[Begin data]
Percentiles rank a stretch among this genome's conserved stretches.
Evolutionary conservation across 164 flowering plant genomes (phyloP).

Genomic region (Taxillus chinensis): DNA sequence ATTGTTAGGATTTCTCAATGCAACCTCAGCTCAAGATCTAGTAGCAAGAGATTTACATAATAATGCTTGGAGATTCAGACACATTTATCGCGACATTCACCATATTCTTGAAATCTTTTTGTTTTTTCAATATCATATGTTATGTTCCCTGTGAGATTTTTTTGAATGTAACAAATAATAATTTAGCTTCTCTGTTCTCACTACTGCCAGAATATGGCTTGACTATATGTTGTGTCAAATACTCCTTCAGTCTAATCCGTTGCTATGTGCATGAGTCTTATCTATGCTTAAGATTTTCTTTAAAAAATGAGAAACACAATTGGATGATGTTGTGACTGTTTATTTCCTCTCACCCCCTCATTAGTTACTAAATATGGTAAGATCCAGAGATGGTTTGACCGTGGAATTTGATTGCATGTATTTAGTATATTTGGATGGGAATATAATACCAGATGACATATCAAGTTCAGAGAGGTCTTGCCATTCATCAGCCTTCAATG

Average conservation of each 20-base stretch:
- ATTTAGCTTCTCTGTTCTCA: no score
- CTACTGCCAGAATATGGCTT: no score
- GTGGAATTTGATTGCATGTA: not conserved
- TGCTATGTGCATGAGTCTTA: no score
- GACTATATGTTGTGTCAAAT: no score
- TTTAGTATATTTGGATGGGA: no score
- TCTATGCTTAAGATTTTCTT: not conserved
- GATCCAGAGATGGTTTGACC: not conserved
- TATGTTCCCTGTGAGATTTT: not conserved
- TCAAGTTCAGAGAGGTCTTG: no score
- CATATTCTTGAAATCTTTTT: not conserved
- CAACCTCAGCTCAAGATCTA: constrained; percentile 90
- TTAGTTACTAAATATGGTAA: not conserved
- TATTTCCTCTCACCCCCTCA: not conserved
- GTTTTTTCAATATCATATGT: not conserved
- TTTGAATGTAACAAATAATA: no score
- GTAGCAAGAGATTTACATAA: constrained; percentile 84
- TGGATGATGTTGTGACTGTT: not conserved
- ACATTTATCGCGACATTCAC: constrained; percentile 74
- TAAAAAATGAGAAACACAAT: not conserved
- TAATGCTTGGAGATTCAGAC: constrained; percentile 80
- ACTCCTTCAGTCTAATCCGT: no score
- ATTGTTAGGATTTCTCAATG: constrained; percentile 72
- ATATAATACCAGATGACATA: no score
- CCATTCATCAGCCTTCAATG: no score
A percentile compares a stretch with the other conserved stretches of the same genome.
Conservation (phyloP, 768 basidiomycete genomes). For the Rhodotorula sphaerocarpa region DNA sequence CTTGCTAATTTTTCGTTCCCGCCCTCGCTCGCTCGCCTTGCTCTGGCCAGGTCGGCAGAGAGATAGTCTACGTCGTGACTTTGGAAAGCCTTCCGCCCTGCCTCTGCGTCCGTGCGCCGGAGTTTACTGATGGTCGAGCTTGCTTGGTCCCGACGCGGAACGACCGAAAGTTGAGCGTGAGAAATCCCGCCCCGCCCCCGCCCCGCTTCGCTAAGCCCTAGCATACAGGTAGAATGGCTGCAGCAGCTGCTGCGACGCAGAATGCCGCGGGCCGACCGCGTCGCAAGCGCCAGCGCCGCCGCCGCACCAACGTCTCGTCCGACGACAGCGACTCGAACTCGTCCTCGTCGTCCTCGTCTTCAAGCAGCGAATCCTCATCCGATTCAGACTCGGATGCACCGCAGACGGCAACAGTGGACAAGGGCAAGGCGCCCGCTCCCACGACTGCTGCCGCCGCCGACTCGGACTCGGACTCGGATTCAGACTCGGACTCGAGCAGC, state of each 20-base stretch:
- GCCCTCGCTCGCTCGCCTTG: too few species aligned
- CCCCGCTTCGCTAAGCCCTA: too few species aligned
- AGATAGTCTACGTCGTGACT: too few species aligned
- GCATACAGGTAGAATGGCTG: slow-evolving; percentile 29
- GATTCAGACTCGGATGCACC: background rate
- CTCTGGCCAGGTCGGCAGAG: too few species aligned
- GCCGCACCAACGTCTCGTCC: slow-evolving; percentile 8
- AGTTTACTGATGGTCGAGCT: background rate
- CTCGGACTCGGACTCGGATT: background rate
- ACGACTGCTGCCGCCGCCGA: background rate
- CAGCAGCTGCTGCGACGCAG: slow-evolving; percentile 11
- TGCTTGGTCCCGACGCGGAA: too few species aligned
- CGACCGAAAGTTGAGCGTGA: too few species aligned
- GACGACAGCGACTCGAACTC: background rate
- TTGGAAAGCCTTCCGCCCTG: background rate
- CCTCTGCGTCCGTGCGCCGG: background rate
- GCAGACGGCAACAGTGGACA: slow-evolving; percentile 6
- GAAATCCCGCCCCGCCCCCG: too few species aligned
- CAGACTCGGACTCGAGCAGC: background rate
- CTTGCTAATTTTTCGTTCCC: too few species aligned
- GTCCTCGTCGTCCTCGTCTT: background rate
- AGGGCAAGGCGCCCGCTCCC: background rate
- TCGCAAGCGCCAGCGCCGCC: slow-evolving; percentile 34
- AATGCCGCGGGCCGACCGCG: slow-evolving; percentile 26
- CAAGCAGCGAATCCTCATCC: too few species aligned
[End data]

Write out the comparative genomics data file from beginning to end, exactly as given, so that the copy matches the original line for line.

Percentiles rank a stretch among this genome's conserved stretches.
Evolutionary conservation across 164 flowering plant genomes (phyloP).

Genomic region (Taxillus chinensis): DNA sequence ATTGTTAGGATTTCTCAATGCAACCTCAGCTCAAGATCTAGTAGCAAGAGATTTACATAATAATGCTTGGAGATTCAGACACATTTATCGCGACATTCACCATATTCTTGAAATCTTTTTGTTTTTTCAATATCATATGTTATGTTCCCTGTGAGATTTTTTTGAATGTAACAAATAATAATTTAGCTTCTCTGTTCTCACTACTGCCAGAATATGGCTTGACTATATGTTGTGTCAAATACTCCTTCAGTCTAATCCGTTGCTATGTGCATGAGTCTTATCTATGCTTAAGATTTTCTTTAAAAAATGAGAAACACAATTGGATGATGTTGTGACTGTTTATTTCCTCTCACCCCCTCATTAGTTACTAAATATGGTAAGATCCAGAGATGGTTTGACCGTGGAATTTGATTGCATGTATTTAGTATATTTGGATGGGAATATAATACCAGATGACATATCAAGTTCAGAGAGGTCTTGCCATTCATCAGCCTTCAATG

Average conservation of each 20-base stretch:
- ATTTAGCTTCTCTGTTCTCA: no score
- CTACTGCCAGAATATGGCTT: no score
- GTGGAATTTGATTGCATGTA: not conserved
- TGCTATGTGCATGAGTCTTA: no score
- GACTATATGTTGTGTCAAAT: no score
- TTTAGTATATTTGGATGGGA: no score
- TCTATGCTTAAGATTTTCTT: not conserved
- GATCCAGAGATGGTTTGACC: not conserved
- TATGTTCCCTGTGAGATTTT: not conserved
- TCAAGTTCAGAGAGGTCTTG: no score
- CATATTCTTGAAATCTTTTT: not conserved
- CAACCTCAGCTCAAGATCTA: constrained; percentile 90
- TTAGTTACTAAATATGGTAA: not conserved
- TATTTCCTCTCACCCCCTCA: not conserved
- GTTTTTTCAATATCATATGT: not conserved
- TTTGAATGTAACAAATAATA: no score
- GTAGCAAGAGATTTACATAA: constrained; percentile 84
- TGGATGATGTTGTGACTGTT: not conserved
- ACATTTATCGCGACATTCAC: constrained; percentile 74
- TAAAAAATGAGAAACACAAT: not conserved
- TAATGCTTGGAGATTCAGAC: constrained; percentile 80
- ACTCCTTCAGTCTAATCCGT: no score
- ATTGTTAGGATTTCTCAATG: constrained; percentile 72
- ATATAATACCAGATGACATA: no score
- CCATTCATCAGCCTTCAATG: no score
A percentile compares a stretch with the other conserved stretches of the same genome.
Conservation (phyloP, 768 basidiomycete genomes). For the Rhodotorula sphaerocarpa region DNA sequence CTTGCTAATTTTTCGTTCCCGCCCTCGCTCGCTCGCCTTGCTCTGGCCAGGTCGGCAGAGAGATAGTCTACGTCGTGACTTTGGAAAGCCTTCCGCCCTGCCTCTGCGTCCGTGCGCCGGAGTTTACTGATGGTCGAGCTTGCTTGGTCCCGACGCGGAACGACCGAAAGTTGAGCGTGAGAAATCCCGCCCCGCCCCCGCCCCGCTTCGCTAAGCCCTAGCATACAGGTAGAATGGCTGCAGCAGCTGCTGCGACGCAGAATGCCGCGGGCCGACCGCGTCGCAAGCGCCAGCGCCGCCGCCGCACCAACGTCTCGTCCGACGACAGCGACTCGAACTCGTCCTCGTCGTCCTCGTCTTCAAGCAGCGAATCCTCATCCGATTCAGACTCGGATGCACCGCAGACGGCAACAGTGGACAAGGGCAAGGCGCCCGCTCCCACGACTGCTGCCGCCGCCGACTCGGACTCGGACTCGGATTCAGACTCGGACTCGAGCAGC, state of each 20-base stretch:
- GCCCTCGCTCGCTCGCCTTG: too few species aligned
- CCCCGCTTCGCTAAGCCCTA: too few species aligned
- AGATAGTCTACGTCGTGACT: too few species aligned
- GCATACAGGTAGAATGGCTG: slow-evolving; percentile 29
- GATTCAGACTCGGATGCACC: background rate
- CTCTGGCCAGGTCGGCAGAG: too few species aligned
- GCCGCACCAACGTCTCGTCC: slow-evolving; percentile 8
- AGTTTACTGATGGTCGAGCT: background rate
- CTCGGACTCGGACTCGGATT: background rate
- ACGACTGCTGCCGCCGCCGA: background rate
- CAGCAGCTGCTGCGACGCAG: slow-evolving; percentile 11
- TGCTTGGTCCCGACGCGGAA: too few species aligned
- CGACCGAAAGTTGAGCGTGA: too few species aligned
- GACGACAGCGACTCGAACTC: background rate
- TTGGAAAGCCTTCCGCCCTG: background rate
- CCTCTGCGTCCGTGCGCCGG: background rate
- GCAGACGGCAACAGTGGACA: slow-evolving; percentile 6
- GAAATCCCGCCCCGCCCCCG: too few species aligned
- CAGACTCGGACTCGAGCAGC: background rate
- CTTGCTAATTTTTCGTTCCC: too few species aligned
- GTCCTCGTCGTCCTCGTCTT: background rate
- AGGGCAAGGCGCCCGCTCCC: background rate
- TCGCAAGCGCCAGCGCCGCC: slow-evolving; percentile 34
- AATGCCGCGGGCCGACCGCG: slow-evolving; percentile 26
- CAAGCAGCGAATCCTCATCC: too few species aligned